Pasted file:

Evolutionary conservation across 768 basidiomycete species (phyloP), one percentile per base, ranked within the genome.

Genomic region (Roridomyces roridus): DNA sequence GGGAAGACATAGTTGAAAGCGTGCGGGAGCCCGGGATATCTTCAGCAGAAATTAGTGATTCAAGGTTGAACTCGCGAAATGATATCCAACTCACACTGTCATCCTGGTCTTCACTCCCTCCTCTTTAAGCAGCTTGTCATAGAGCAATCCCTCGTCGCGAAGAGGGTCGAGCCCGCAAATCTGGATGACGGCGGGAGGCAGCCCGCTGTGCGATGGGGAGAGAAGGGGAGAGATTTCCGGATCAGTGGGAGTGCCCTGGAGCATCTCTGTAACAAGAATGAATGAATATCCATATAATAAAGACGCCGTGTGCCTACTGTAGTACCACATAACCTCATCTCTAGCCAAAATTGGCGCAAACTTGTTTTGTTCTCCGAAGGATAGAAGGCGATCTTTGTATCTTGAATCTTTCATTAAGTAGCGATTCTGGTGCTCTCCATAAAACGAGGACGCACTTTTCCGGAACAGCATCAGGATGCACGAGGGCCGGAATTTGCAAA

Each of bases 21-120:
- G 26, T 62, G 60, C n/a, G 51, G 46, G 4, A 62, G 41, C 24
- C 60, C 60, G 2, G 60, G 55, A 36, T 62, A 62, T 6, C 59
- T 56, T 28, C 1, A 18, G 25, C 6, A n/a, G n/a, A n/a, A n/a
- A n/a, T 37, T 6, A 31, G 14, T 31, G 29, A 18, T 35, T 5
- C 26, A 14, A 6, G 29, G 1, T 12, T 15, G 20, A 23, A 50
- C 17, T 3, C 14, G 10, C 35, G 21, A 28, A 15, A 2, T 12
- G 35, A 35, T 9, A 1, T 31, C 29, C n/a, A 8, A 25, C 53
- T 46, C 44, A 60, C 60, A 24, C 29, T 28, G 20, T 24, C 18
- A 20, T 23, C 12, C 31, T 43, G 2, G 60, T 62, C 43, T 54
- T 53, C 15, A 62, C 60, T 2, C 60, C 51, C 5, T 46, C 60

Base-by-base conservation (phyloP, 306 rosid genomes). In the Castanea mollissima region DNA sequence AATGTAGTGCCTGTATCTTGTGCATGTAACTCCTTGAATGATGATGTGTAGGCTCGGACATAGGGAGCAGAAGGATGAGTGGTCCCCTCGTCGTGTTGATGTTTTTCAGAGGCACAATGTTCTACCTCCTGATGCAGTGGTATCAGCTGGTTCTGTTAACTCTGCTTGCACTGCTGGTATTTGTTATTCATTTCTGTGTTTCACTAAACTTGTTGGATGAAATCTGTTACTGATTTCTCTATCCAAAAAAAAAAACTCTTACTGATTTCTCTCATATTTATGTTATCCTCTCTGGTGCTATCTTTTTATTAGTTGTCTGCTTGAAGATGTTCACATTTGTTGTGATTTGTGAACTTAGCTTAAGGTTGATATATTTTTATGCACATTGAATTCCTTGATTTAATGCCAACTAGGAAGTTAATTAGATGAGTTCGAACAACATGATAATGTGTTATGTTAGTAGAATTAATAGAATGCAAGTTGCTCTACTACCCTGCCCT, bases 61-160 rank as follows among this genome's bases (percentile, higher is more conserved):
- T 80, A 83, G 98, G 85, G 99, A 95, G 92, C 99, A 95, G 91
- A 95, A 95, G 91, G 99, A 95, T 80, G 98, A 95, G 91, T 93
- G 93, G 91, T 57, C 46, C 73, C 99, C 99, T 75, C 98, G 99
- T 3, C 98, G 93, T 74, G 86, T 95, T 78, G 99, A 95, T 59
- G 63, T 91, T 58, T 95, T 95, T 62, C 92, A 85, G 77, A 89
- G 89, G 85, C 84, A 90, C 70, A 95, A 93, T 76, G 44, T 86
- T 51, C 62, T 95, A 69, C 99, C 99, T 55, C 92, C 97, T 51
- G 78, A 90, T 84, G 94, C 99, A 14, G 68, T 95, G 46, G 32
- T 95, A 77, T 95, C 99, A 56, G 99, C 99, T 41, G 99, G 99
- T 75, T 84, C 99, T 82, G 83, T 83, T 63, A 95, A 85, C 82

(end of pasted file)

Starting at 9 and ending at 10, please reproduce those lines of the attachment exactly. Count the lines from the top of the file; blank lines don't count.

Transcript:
- C 17, T 3, C 14, G 10, C 35, G 21, A 28, A 15, A 2, T 12
- G 35, A 35, T 9, A 1, T 31, C 29, C n/a, A 8, A 25, C 53